To Plan or Not to Plan? Technology and its Effect on Planning
It's 4:30pm and you've got a 5:00pm deadline for an important project bid. Your palms start to sweat as you frantically format the Microsoft Word Doc and cautiously link the subheadings of the Table of Contents to their corresponding page.
Beads of moisture slide down your palm to the tips of your fingers and drip into the millimeter gaps between your computer keys as you finish up the Executive Summary.
But, like usual, 4:59pm rolls around, and you successfully send multiple e-mails and barely beat the five o'clock buzzer.
More than twenty years ago, a 5:00pm deadline would have meant 4:30pm or earlier. You had to plan ahead and conserve precious minutes to print, scan, or fax a document. The time it took to walk the project bid over to your boss' office and place it on his or her desk had to be carefully anticipated.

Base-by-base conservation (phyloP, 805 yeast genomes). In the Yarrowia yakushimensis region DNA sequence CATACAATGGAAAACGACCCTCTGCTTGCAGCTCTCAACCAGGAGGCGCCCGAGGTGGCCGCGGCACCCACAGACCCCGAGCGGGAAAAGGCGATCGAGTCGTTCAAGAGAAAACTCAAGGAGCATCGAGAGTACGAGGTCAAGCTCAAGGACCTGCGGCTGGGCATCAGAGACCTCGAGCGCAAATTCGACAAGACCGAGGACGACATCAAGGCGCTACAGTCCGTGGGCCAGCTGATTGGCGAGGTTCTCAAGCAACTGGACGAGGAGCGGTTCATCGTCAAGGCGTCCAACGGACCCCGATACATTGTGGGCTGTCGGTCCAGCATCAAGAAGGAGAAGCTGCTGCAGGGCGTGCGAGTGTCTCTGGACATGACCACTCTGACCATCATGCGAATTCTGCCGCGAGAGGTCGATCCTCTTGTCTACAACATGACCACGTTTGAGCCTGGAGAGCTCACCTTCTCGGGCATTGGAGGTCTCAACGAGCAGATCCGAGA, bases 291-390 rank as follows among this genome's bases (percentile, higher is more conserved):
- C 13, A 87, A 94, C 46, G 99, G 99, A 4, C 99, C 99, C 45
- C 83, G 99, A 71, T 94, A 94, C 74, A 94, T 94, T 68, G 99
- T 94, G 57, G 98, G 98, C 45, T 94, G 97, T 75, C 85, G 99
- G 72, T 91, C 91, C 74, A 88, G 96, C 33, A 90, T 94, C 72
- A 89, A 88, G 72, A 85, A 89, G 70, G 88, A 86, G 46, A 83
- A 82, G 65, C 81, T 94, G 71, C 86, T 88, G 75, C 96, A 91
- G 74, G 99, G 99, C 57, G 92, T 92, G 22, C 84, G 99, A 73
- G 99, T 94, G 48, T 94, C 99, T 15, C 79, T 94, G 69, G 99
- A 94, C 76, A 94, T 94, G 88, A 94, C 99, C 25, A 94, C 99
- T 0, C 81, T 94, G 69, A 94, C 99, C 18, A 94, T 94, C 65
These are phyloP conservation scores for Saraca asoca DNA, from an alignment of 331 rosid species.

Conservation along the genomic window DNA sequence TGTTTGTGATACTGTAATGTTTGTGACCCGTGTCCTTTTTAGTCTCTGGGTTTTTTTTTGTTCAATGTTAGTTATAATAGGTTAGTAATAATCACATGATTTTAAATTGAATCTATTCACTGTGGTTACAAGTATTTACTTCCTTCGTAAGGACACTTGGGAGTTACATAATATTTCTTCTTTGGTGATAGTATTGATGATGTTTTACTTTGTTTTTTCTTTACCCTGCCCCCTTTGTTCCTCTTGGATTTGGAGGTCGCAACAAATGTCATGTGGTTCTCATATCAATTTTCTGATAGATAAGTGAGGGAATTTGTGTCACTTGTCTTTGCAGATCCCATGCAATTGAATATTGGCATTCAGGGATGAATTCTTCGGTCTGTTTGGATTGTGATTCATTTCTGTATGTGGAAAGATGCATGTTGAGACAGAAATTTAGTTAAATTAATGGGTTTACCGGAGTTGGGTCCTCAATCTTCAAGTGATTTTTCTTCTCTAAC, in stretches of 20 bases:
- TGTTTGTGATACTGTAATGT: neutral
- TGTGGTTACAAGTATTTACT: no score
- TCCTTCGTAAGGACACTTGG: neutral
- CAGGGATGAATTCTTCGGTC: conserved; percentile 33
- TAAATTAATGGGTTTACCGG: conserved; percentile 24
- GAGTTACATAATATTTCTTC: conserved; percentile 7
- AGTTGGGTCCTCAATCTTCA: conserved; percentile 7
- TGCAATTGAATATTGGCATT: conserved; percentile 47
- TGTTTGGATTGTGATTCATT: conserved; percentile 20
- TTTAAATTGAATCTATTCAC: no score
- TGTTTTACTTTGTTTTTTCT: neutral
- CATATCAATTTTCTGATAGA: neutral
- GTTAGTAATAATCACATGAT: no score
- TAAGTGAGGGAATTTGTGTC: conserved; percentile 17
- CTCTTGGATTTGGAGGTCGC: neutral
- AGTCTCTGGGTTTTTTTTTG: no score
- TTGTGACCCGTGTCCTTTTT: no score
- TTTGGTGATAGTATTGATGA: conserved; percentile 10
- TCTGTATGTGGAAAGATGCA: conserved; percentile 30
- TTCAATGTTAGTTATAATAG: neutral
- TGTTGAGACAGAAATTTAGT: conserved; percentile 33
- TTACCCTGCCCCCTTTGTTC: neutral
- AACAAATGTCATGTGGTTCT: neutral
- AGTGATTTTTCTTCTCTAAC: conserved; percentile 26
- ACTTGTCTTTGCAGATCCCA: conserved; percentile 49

Nowadays, these tasks, along with the elaborate forethoughts of planning ahead, have been put on the back-burner in the business process and have since evaporated from our minds. And it's safe to say that without the Internet, and the technologies that connect to it, we would be living in a completely different world.
The Internet is responsible for the eradication of many other activities we used to consider critical. Think about the old fashioned way to plan a trip. At one time, we rummaged through our desk for our most colorful highlighter and dusted off our favorite road atlas, and we mapped out what we considered to be the greatest way to reach a destination.
We spent hours tracing roads, looking up the historical significance of this highway versus that, and devoted a great deal of time estimating distances while relying on the resilient "finger equals a hundred miles" estimation-method.Continued on the next page